Kota has about 1.5 lakh IIT and medical college aspirants enrolling at various classes in the district every year, according to The Telegraph.

Surpur said he wrote his letter to the parents of students in Kota as part of "the multiple interventions we are trying to do to ease the situation that has arisen because of the constant stress and competitiveness the students face in the run-up to the actual examinations...."

Dirty air may increase obesity risk

Air pollution is bad for our lungs. It may not be great for our waistlines either, a new study in rats suggests.

China's capital city of Beijing has some of the worst air pollution in the world. On really bad days, its air can host more than 10 times as many tiny pollutant particles as the World Health Organization says is safe for human health. In a new study, rats breathed in this air.

And those rodents gained more weight, and were unhealthier overall, than were rats breathing much cleaner air. The results suggest that exposure to air pollution can raise the risk of becoming extremely overweight. Loren Wold who works at Ohio State University in Columbus says it is highly likely that this is happening in humans too.

Wold studies how air pollution affects the heart. But he agrees with many other studies that have suggested air pollution can affect metabolism, which is how the body breaks down food and uses it for fuel, reads a report in Science News.

Surgery has ritual roots?

Between around 6,000 and 4,000 years ago, skilled surgeons in southwestern Russia cut holes the size of silver dollars, or larger, out of the backs of people's skulls. But the risky procedure wasn't performed for medical reasons: These skull surgeries fulfilled purely ritual needs.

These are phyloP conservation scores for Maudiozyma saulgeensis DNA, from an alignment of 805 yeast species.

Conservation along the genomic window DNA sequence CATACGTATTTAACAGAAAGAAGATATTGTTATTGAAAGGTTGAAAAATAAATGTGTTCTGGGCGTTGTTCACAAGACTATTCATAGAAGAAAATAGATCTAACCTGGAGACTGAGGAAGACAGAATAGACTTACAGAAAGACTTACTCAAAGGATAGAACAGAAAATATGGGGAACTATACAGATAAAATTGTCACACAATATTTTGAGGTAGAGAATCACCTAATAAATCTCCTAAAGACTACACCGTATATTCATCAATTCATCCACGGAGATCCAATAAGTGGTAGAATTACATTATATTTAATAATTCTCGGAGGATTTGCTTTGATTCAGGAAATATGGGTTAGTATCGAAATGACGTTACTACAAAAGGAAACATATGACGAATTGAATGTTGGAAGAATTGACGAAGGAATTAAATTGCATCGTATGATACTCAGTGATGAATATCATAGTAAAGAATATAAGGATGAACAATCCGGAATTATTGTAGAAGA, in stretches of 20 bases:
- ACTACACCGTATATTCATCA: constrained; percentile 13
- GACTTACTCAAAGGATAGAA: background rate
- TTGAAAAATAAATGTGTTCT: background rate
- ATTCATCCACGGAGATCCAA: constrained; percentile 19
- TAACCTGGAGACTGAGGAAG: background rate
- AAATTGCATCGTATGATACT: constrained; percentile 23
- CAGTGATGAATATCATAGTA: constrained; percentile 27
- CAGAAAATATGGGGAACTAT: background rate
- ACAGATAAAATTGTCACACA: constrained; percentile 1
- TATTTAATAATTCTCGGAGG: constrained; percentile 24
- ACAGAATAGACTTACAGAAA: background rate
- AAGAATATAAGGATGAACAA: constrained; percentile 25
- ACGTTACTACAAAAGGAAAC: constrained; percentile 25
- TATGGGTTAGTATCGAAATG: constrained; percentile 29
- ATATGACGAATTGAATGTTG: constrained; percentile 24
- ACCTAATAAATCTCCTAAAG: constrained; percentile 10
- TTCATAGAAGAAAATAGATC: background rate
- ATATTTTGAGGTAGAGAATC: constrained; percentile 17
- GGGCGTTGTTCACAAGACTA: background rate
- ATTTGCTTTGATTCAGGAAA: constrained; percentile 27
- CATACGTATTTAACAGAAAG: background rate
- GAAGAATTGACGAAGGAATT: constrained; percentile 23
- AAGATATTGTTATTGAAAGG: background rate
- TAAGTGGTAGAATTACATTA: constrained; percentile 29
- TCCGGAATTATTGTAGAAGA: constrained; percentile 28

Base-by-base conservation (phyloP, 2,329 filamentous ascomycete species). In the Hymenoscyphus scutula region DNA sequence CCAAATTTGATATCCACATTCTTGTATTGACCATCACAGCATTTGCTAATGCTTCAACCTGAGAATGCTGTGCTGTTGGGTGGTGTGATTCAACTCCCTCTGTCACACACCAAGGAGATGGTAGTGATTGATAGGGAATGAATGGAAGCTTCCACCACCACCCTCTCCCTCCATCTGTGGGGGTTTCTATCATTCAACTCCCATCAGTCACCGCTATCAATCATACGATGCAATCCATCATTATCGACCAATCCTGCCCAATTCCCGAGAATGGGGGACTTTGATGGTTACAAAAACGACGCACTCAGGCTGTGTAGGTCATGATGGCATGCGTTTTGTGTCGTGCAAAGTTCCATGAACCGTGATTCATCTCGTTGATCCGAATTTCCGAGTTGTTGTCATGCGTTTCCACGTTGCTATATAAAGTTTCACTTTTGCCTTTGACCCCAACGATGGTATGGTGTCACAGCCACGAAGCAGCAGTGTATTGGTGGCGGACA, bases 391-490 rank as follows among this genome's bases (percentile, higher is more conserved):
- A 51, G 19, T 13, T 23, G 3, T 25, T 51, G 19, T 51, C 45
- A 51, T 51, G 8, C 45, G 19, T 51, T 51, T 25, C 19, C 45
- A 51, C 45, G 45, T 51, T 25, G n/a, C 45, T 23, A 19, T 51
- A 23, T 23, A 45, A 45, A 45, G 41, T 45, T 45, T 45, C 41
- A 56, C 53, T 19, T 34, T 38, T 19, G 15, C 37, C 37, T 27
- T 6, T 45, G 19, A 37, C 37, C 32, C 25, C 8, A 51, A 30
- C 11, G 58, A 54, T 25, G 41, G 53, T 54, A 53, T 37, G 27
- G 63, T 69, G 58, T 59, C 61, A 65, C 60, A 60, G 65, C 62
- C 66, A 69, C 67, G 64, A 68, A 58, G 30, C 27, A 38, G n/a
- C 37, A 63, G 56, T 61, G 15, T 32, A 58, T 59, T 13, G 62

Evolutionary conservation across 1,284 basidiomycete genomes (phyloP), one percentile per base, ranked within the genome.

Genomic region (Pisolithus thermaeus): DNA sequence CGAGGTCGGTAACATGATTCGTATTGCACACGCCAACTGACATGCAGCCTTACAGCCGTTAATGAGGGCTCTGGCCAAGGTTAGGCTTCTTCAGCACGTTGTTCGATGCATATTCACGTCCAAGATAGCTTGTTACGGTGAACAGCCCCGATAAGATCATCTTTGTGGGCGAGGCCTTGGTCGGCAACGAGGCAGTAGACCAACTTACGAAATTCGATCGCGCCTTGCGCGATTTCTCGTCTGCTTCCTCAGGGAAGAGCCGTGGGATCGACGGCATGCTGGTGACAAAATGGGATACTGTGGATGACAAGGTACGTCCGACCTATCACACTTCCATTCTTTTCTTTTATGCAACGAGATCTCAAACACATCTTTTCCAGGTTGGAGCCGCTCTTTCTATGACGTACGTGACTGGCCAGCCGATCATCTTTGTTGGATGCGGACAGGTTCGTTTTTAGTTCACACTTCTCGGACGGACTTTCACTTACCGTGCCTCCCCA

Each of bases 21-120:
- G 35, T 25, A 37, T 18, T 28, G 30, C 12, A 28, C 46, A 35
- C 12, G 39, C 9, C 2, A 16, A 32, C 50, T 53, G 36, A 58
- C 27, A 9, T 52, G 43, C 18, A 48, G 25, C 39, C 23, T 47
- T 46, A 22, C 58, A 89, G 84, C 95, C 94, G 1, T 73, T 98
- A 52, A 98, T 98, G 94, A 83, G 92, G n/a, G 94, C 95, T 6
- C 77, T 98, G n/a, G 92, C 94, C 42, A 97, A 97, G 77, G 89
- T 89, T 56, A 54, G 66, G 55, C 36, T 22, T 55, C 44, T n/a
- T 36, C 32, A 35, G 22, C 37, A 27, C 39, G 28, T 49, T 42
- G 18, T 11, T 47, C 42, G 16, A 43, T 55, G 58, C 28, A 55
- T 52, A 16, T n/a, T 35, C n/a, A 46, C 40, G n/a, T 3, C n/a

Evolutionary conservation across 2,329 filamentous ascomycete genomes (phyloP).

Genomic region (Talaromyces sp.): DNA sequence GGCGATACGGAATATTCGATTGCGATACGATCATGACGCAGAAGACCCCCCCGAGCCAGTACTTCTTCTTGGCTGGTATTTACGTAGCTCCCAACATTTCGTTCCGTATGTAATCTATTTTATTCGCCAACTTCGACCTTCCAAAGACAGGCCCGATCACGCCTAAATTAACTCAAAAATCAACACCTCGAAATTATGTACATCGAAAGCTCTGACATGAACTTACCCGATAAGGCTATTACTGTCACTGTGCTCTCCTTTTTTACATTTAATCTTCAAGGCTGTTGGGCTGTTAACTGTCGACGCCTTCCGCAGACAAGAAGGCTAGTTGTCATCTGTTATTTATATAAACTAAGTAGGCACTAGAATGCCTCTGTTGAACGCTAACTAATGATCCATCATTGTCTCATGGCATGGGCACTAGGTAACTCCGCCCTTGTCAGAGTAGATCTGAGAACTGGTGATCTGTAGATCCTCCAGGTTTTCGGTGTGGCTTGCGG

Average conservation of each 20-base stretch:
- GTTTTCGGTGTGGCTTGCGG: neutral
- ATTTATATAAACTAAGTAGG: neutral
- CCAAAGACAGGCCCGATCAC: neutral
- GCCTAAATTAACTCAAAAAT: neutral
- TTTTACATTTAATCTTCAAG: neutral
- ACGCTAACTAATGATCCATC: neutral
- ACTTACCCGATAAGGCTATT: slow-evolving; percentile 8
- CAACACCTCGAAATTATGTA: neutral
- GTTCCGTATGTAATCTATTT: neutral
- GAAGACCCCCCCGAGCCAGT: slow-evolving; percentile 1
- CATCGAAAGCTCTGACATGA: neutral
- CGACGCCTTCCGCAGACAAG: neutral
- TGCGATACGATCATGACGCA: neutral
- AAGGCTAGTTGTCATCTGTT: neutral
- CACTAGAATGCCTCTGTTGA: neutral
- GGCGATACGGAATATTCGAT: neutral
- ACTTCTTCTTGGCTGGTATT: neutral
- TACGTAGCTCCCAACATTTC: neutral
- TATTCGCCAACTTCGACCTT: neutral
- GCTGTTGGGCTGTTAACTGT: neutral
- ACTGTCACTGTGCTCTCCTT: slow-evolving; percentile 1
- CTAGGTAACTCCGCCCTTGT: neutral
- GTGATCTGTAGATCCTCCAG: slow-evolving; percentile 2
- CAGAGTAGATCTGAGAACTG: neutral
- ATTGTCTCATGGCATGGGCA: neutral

Skulls of 13 people previously excavated at seven ancient sites in this region contain surgical holes in the same spot, in the middle of the back of the head, scientists reported in the American Journal of Physical Anthropology.

Carving a center hole in the back of peoples' heads was a potentially fatal procedure. Yet 11 of 13 skull openings show signs of healing and bone regrowth, reads a report in Science News.

A good place to hunt for alien life

Three Earth-sized planets orbiting a star practically next-door might be a good place to hunt for alien life - or at least check out some worlds that are different from anything in our solar system.

The planets orbit a dim, cool star just 39 light-years away in the constellation Aquarius. Each is outside or possibly on the edge of the star's habitable zone - where average temperatures are just right for liquid water. But there could be niche locales on these worlds where alien life might thrive, Michaël Gillon, an astrophysicist at University of Liège in Belgium, reported in "Nature".

A year on the two inner planets lasts just a couple of days. Data on the third world are sparse; it could take anywhere between 4.5 and 72.8 days to trek around its sun.

Wreckage of Captain James Cook's ship Endeavour found?

Researchers said they believe they have located the wreckage of the Endeavour, a ship sailed by the famous British explorer James Cook, which was sunk off the US during the revolutionary war.

The ship was scuttled in 1778 leading up to the Battle of Rhode Island between American colonists and the British, and was as part of a blockade during the revolutionary war, the Guardian has reported.

It now appears to have been located by the Rhode Island Marine Archaeology Project at one of nine sites containing 13 ships.

The ship, which Cook sailed in the Pacific Ocean, passed through a number of hands before eventually being renamed the Lord Sandwich and used in the revolutionary war blockade.